Getting the Word Out - Part 2
Last week, I highlighted the traditional approaches taken by government – agency annual reports – along with newer approaches such as performance.gov and the quarterly “progress and results” video report pioneered by the Veterans Benefits Administration. But there have been, and are, other approaches.
For example, 25 years ago, Vice President Al Gore presented the first Hammer Award to a regional office of the Veterans Benefits Administration in New York City. That was the first of 1,378 such awards recognizing teams that improved government operations during the course of the Reinventing Government initiative.
Government leaders had long struggled with how to educate the public about what the government does on a daily basis. The tension has been defining the fine line between education and information vs. self-promotion and propaganda. But the reality was, most in the media didn’t find an interesting story in writing about what government does. However, the Hammer Award turned out to be a way to tell the stories of teams of employees who had solved problems and improved services to the public.
Other avenues of getting stories out about what government does well are the trade press covering government, agencies’ use of social media, and the use of awards and recognition of individuals.
When Others Tell an Agency’s Story. The traditional means of learning about government operations is via the media. Typically, the national media is less interested in routine operations than the trade press that covers federal government operations, such as:
- Government Executive provides daily coverage of general government operations at the federal level, tailored to civilian executives and managers. It was founded 50 years ago.
- Government Matters TV began to provide daily coverage of federal government operations in 2016 after a number of years as a weekly program on WJLA-TV in the Washington DC area.
- Federal News Network Radio broadcasts a news talk format on issues and news tailored to a federal government listening audience in the Washington, DC region, as well as on line. It started as an internet news station in 2000, moving to radio in 2004.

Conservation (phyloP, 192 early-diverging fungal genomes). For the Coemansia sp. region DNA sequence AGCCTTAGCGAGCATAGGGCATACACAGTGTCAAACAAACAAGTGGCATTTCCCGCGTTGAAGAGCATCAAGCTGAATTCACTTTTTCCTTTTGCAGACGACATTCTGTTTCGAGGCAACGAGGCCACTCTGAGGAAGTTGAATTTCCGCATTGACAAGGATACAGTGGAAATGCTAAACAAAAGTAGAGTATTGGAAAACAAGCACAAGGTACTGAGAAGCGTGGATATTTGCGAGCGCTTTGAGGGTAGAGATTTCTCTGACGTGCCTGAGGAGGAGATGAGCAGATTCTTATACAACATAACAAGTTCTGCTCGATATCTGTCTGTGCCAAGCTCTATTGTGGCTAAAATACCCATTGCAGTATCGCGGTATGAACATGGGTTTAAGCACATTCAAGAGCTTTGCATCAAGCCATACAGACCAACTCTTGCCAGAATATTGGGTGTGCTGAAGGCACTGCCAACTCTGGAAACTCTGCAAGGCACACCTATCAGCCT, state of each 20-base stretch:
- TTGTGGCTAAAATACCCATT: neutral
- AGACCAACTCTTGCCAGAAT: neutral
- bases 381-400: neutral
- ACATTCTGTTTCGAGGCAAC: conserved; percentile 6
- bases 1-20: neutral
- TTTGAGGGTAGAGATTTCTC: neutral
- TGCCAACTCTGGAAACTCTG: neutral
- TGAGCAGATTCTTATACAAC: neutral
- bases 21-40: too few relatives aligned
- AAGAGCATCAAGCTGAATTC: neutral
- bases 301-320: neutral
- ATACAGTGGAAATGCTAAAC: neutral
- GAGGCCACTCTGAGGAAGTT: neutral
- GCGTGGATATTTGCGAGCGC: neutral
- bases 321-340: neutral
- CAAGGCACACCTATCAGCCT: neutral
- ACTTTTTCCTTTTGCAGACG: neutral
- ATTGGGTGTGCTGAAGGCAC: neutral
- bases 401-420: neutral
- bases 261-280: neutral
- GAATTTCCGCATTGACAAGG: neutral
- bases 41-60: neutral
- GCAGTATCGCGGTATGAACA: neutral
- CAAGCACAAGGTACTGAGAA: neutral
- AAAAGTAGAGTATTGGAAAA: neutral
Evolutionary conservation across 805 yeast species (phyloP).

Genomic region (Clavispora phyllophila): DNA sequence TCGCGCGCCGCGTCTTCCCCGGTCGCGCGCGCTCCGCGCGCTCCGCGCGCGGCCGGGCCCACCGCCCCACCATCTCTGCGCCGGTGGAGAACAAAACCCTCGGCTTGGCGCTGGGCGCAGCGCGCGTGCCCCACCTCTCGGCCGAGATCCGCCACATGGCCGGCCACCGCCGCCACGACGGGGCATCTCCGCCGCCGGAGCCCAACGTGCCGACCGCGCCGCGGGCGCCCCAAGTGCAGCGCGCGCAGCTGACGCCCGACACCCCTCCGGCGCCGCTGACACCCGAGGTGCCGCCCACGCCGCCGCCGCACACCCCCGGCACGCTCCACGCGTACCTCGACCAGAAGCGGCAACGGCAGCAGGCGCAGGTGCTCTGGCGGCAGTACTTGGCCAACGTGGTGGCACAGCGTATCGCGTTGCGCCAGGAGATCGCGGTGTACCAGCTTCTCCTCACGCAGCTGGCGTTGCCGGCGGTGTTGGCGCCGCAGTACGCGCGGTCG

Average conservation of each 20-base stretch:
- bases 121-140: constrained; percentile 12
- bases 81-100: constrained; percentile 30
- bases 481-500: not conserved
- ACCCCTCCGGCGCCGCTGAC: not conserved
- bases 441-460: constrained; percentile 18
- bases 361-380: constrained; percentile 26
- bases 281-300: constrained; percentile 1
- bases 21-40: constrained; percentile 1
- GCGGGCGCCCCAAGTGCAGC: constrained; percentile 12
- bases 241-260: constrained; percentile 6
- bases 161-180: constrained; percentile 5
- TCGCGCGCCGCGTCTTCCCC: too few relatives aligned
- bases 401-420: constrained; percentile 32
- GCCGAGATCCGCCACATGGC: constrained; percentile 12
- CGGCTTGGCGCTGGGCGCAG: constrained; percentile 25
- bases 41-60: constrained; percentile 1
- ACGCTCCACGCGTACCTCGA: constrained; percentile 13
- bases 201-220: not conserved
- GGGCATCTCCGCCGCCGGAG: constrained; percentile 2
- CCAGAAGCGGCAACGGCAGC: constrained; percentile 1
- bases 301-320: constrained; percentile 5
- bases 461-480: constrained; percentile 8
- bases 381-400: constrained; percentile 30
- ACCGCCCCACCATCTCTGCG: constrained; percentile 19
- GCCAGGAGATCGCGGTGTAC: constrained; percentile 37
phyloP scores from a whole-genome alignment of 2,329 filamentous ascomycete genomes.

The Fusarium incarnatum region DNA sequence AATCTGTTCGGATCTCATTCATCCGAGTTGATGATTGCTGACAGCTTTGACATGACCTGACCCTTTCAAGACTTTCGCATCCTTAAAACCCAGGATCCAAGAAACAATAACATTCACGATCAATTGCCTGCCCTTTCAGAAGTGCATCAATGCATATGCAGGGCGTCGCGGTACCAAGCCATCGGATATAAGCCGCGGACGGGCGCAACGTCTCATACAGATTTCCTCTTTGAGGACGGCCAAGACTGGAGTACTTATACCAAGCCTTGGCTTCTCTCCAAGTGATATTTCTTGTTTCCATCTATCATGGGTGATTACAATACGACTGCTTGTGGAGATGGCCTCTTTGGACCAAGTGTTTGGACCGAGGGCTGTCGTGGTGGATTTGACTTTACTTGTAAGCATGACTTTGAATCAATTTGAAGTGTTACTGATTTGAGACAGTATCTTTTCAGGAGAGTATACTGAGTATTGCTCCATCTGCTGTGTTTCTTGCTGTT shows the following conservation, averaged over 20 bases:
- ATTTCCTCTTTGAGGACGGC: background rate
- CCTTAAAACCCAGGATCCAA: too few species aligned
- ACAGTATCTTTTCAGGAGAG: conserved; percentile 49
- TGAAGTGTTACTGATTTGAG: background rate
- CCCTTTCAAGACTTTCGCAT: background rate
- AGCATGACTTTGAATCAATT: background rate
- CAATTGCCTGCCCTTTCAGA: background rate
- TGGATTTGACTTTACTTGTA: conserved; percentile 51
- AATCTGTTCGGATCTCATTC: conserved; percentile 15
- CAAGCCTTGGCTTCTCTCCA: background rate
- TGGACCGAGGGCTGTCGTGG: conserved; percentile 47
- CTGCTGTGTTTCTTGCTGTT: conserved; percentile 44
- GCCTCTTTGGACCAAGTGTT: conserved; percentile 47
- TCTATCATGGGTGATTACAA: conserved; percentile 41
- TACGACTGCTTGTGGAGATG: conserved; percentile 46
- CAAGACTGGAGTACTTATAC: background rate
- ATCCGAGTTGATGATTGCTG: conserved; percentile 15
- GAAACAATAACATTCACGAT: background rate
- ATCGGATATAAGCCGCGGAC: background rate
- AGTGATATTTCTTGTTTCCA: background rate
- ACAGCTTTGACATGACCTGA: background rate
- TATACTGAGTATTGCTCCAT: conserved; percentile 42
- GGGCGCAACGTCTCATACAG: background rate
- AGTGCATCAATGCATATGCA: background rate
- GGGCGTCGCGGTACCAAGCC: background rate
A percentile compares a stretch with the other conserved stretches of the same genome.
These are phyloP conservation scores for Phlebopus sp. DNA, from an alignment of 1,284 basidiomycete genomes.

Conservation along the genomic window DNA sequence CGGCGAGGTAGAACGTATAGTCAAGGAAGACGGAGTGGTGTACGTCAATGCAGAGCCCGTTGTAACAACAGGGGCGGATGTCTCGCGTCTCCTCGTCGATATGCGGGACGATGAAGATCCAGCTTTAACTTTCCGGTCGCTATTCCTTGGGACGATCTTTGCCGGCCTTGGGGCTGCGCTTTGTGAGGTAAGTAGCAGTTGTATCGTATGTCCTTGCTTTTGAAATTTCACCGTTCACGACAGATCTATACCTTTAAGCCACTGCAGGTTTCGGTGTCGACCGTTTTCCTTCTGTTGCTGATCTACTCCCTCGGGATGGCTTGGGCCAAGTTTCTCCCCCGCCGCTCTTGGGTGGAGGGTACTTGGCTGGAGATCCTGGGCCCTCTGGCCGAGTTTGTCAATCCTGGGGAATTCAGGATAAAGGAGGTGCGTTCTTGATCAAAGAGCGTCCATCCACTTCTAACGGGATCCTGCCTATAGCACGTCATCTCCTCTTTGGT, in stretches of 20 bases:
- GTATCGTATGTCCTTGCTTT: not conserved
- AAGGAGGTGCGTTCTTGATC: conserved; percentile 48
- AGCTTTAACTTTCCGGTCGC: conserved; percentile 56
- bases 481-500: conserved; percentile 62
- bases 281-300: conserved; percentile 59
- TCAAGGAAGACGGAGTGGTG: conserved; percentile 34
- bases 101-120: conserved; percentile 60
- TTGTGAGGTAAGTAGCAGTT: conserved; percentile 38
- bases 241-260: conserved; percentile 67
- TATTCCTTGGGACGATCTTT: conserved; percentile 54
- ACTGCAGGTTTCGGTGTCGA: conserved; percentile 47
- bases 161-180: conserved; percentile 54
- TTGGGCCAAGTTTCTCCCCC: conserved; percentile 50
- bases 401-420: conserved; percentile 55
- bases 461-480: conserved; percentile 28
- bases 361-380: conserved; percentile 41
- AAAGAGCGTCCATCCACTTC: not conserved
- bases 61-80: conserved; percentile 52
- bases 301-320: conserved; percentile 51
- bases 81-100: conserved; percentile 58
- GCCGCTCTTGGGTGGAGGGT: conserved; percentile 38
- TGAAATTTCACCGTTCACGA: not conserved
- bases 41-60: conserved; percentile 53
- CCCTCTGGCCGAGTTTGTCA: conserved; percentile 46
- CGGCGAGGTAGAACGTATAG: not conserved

- Federal Times published a weekly newspaper for years that focused on federal agency operations, beginning in 1965, before transitioning to a web-based publication supplemented with a magazine published six times a year.
Another venue for sharing what government does for the public is the annual community-level events associated with Public Service Recognition Week, which has been organized by the Public Employees Roundtable since 1985.
When Agencies Tell Their Own Stories on Social Media. In recent years, agencies have begun telling their stories directly via social media. The IBM Center, in fact, has helped agencies build their social media presence via “how to” guides for blogging, the use of Twitter, and how best to assess the impact of social media. These venues helped humanize agencies and educate the public on their missions. Some interesting examples are:
- The National Parks presence on Pinterest
- NASA’s presence on Twitter
- The National Science Foundation on Facebook
Telling Stories Through Individual Recognition. A third approach is recognizing the many (often extraordinary) achievements of individuals and frontline teams in government agencies, from the front line to the top career executives:
- Presidential Rank Awards, presented annually to career Senior Executives for extraordinary achievement, which is an official federal government recognition.
- The Gear Awards, which are new and will be presented the first time this year by the Office of Management and Budget to recognize individuals and teams of employees who helped deliver exceptional outcomes.
- The annual Service to America Medals, nicknamed the “Sammies,” and presented by the Partnership for Public Service to individuals who made a difference.
- The annual Federal 100 Awards sponsored by FCW, to recognize individuals in government and business whose leadership made a difference in the use of technology in government.
Are there other avenues that you see that are, or can be, used to tell the invisible stories of what government does well?
Graphic Credit: Courtesy of Zirconicusso via FreeDigitalPhotos.net